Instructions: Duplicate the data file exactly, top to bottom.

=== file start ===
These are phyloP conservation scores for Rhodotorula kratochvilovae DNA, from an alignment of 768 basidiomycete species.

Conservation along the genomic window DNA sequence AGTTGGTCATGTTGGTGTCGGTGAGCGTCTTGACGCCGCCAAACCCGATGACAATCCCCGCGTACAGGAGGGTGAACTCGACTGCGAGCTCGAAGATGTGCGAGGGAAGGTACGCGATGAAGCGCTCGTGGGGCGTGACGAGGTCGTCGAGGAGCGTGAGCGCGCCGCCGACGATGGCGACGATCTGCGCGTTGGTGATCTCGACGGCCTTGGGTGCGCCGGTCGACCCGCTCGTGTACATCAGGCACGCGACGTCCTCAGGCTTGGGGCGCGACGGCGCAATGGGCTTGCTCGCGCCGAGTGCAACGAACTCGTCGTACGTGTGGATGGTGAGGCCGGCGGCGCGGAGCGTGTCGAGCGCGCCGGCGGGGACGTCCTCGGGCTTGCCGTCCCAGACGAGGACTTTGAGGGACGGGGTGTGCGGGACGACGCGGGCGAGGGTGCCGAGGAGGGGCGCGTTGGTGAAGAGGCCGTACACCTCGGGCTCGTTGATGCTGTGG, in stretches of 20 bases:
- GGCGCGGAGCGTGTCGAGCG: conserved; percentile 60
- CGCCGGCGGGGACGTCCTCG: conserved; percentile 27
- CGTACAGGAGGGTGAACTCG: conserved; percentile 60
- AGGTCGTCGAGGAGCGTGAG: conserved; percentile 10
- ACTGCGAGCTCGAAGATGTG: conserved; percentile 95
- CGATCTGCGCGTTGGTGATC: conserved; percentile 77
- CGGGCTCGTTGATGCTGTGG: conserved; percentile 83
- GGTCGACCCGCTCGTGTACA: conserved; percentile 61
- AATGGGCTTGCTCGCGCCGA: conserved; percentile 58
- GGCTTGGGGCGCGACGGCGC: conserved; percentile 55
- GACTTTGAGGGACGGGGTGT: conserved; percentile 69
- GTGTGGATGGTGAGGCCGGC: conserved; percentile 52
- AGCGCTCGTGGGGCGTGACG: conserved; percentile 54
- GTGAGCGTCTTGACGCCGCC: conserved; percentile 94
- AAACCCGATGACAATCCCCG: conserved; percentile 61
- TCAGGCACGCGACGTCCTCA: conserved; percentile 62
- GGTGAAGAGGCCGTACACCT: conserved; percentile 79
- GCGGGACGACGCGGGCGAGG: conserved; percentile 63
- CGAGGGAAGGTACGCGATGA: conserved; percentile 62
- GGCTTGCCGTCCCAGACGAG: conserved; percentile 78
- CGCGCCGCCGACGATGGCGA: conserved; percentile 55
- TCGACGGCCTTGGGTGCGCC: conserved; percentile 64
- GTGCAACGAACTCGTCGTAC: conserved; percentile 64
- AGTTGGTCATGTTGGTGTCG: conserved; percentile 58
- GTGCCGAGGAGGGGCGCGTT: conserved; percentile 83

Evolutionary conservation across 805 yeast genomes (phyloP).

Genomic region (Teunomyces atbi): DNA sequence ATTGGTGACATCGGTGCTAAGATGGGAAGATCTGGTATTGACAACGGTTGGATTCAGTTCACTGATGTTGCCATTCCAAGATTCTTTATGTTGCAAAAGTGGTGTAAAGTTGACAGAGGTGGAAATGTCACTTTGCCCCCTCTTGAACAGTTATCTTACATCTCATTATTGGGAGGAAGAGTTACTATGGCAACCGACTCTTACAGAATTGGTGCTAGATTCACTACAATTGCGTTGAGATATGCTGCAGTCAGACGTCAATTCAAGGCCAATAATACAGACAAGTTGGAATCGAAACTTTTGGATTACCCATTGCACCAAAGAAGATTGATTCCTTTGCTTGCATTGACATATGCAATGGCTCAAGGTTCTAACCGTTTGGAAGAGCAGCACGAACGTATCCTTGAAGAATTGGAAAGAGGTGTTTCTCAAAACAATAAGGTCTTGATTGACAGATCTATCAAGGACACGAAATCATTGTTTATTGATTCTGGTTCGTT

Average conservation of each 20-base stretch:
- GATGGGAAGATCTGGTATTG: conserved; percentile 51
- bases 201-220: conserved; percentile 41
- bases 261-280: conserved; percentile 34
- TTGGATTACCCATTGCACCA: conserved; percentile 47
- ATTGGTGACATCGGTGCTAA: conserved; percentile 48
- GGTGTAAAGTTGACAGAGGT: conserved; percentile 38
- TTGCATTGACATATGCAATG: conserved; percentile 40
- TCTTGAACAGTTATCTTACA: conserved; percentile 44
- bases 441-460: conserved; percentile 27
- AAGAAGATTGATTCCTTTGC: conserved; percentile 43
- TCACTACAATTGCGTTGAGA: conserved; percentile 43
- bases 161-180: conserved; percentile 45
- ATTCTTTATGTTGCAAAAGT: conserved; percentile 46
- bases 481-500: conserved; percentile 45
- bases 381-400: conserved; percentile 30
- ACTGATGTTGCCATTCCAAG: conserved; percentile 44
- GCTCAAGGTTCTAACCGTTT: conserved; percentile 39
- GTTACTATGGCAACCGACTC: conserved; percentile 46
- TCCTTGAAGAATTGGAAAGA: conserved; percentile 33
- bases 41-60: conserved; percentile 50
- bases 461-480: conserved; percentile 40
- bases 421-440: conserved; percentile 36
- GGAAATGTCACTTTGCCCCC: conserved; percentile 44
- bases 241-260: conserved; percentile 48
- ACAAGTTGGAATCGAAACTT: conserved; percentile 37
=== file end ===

These are phyloP conservation scores for Rhodotorula kratochvilovae DNA, from an alignment of 768 basidiomycete species.

Conservation along the genomic window DNA sequence AGTTGGTCATGTTGGTGTCGGTGAGCGTCTTGACGCCGCCAAACCCGATGACAATCCCCGCGTACAGGAGGGTGAACTCGACTGCGAGCTCGAAGATGTGCGAGGGAAGGTACGCGATGAAGCGCTCGTGGGGCGTGACGAGGTCGTCGAGGAGCGTGAGCGCGCCGCCGACGATGGCGACGATCTGCGCGTTGGTGATCTCGACGGCCTTGGGTGCGCCGGTCGACCCGCTCGTGTACATCAGGCACGCGACGTCCTCAGGCTTGGGGCGCGACGGCGCAATGGGCTTGCTCGCGCCGAGTGCAACGAACTCGTCGTACGTGTGGATGGTGAGGCCGGCGGCGCGGAGCGTGTCGAGCGCGCCGGCGGGGACGTCCTCGGGCTTGCCGTCCCAGACGAGGACTTTGAGGGACGGGGTGTGCGGGACGACGCGGGCGAGGGTGCCGAGGAGGGGCGCGTTGGTGAAGAGGCCGTACACCTCGGGCTCGTTGATGCTGTGG, in stretches of 20 bases:
- GGCGCGGAGCGTGTCGAGCG: conserved; percentile 60
- CGCCGGCGGGGACGTCCTCG: conserved; percentile 27
- CGTACAGGAGGGTGAACTCG: conserved; percentile 60
- AGGTCGTCGAGGAGCGTGAG: conserved; percentile 10
- ACTGCGAGCTCGAAGATGTG: conserved; percentile 95
- CGATCTGCGCGTTGGTGATC: conserved; percentile 77
- CGGGCTCGTTGATGCTGTGG: conserved; percentile 83
- GGTCGACCCGCTCGTGTACA: conserved; percentile 61
- AATGGGCTTGCTCGCGCCGA: conserved; percentile 58
- GGCTTGGGGCGCGACGGCGC: conserved; percentile 55
- GACTTTGAGGGACGGGGTGT: conserved; percentile 69
- GTGTGGATGGTGAGGCCGGC: conserved; percentile 52
- AGCGCTCGTGGGGCGTGACG: conserved; percentile 54
- GTGAGCGTCTTGACGCCGCC: conserved; percentile 94
- AAACCCGATGACAATCCCCG: conserved; percentile 61
- TCAGGCACGCGACGTCCTCA: conserved; percentile 62
- GGTGAAGAGGCCGTACACCT: conserved; percentile 79
- GCGGGACGACGCGGGCGAGG: conserved; percentile 63
- CGAGGGAAGGTACGCGATGA: conserved; percentile 62
- GGCTTGCCGTCCCAGACGAG: conserved; percentile 78
- CGCGCCGCCGACGATGGCGA: conserved; percentile 55
- TCGACGGCCTTGGGTGCGCC: conserved; percentile 64
- GTGCAACGAACTCGTCGTAC: conserved; percentile 64
- AGTTGGTCATGTTGGTGTCG: conserved; percentile 58
- GTGCCGAGGAGGGGCGCGTT: conserved; percentile 83

Evolutionary conservation across 805 yeast genomes (phyloP).

Genomic region (Teunomyces atbi): DNA sequence ATTGGTGACATCGGTGCTAAGATGGGAAGATCTGGTATTGACAACGGTTGGATTCAGTTCACTGATGTTGCCATTCCAAGATTCTTTATGTTGCAAAAGTGGTGTAAAGTTGACAGAGGTGGAAATGTCACTTTGCCCCCTCTTGAACAGTTATCTTACATCTCATTATTGGGAGGAAGAGTTACTATGGCAACCGACTCTTACAGAATTGGTGCTAGATTCACTACAATTGCGTTGAGATATGCTGCAGTCAGACGTCAATTCAAGGCCAATAATACAGACAAGTTGGAATCGAAACTTTTGGATTACCCATTGCACCAAAGAAGATTGATTCCTTTGCTTGCATTGACATATGCAATGGCTCAAGGTTCTAACCGTTTGGAAGAGCAGCACGAACGTATCCTTGAAGAATTGGAAAGAGGTGTTTCTCAAAACAATAAGGTCTTGATTGACAGATCTATCAAGGACACGAAATCATTGTTTATTGATTCTGGTTCGTT

Average conservation of each 20-base stretch:
- GATGGGAAGATCTGGTATTG: conserved; percentile 51
- bases 201-220: conserved; percentile 41
- bases 261-280: conserved; percentile 34
- TTGGATTACCCATTGCACCA: conserved; percentile 47
- ATTGGTGACATCGGTGCTAA: conserved; percentile 48
- GGTGTAAAGTTGACAGAGGT: conserved; percentile 38
- TTGCATTGACATATGCAATG: conserved; percentile 40
- TCTTGAACAGTTATCTTACA: conserved; percentile 44
- bases 441-460: conserved; percentile 27
- AAGAAGATTGATTCCTTTGC: conserved; percentile 43
- TCACTACAATTGCGTTGAGA: conserved; percentile 43
- bases 161-180: conserved; percentile 45
- ATTCTTTATGTTGCAAAAGT: conserved; percentile 46
- bases 481-500: conserved; percentile 45
- bases 381-400: conserved; percentile 30
- ACTGATGTTGCCATTCCAAG: conserved; percentile 44
- GCTCAAGGTTCTAACCGTTT: conserved; percentile 39
- GTTACTATGGCAACCGACTC: conserved; percentile 46
- TCCTTGAAGAATTGGAAAGA: conserved; percentile 33
- bases 41-60: conserved; percentile 50
- bases 461-480: conserved; percentile 40
- bases 421-440: conserved; percentile 36
- GGAAATGTCACTTTGCCCCC: conserved; percentile 44
- bases 241-260: conserved; percentile 48
- ACAAGTTGGAATCGAAACTT: conserved; percentile 37